- The report didn't break out type of company other than to bucket them across the categories of Renewable Energy (generation techs like solar, etc.), Energy Efficiency, Consulting and Support (legal services, etc.), and University Research. What isn't clear is what portion of these entities are actually developing technologies and products, which are installers and other service companies, and which are project developers. That's a difficult categorization challenge, but it's important from a venture capital perspective, since technology and product development tend to lend themselves to that capital category much more easily than services and project development. It would be very interesting to try to compare relative levels of tech/product development enterprises for Massachusetts versus California.
- For whatever reason, only a small portion of clean energy startups in the region are receiving venture capital financing. Venture capital is always only a small portion of the overall financing sources for startups in any case. But it's notable that less than 10% of the companies that shared their source of financing in the MTC report described it as "venture capital". It's hard to tell if this is a symptom or a cause...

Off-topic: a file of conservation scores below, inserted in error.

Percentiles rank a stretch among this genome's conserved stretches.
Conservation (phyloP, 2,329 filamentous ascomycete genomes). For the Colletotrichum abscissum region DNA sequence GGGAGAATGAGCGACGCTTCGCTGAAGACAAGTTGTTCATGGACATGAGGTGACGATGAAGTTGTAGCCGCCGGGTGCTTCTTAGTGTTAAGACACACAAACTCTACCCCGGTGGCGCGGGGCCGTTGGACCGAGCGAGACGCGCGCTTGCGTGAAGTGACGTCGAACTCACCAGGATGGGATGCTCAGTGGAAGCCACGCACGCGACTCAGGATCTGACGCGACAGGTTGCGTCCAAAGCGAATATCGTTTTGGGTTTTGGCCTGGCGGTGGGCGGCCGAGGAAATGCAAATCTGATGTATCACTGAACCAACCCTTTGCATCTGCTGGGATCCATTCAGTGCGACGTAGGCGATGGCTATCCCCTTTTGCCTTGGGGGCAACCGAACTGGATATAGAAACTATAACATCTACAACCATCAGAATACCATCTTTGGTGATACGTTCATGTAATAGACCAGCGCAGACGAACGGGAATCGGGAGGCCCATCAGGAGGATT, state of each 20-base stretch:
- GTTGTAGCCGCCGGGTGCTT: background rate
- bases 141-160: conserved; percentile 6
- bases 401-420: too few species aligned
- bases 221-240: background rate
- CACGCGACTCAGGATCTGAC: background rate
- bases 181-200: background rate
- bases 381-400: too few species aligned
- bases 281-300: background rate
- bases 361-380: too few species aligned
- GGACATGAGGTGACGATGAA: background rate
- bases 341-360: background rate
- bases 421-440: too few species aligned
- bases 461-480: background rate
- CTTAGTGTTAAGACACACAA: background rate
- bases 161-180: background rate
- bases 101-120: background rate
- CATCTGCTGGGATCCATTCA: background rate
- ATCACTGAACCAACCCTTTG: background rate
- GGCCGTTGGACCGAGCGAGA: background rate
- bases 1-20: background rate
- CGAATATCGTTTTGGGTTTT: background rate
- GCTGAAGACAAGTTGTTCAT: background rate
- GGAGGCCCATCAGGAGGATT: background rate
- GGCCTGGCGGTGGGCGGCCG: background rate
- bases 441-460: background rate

- Perhaps most tellingly, federal support for Massachusetts clean energy companies appears to be very low. Only 14% of startups listed "grants" as their primary source of startup financing, and it's unclear how much if any of these grants were from federal sources. And only $3mm in revenue (out of the $165mm) was identified as coming from Washington DC or the Federal Government. Given all the world-class research being done here, these seem to be awfully low figures.
- While the Massachusetts state government has been actively working to fix the perception that the state hasn't been supportive of the local clean energy industry, it still should be noted that a plurality of respondents both in this report and in the 2004 "Creating the California Cleantech Cluster" report indicated that California is the most supportive/ attractive region for clean energy businesses, with Mass only a distant second.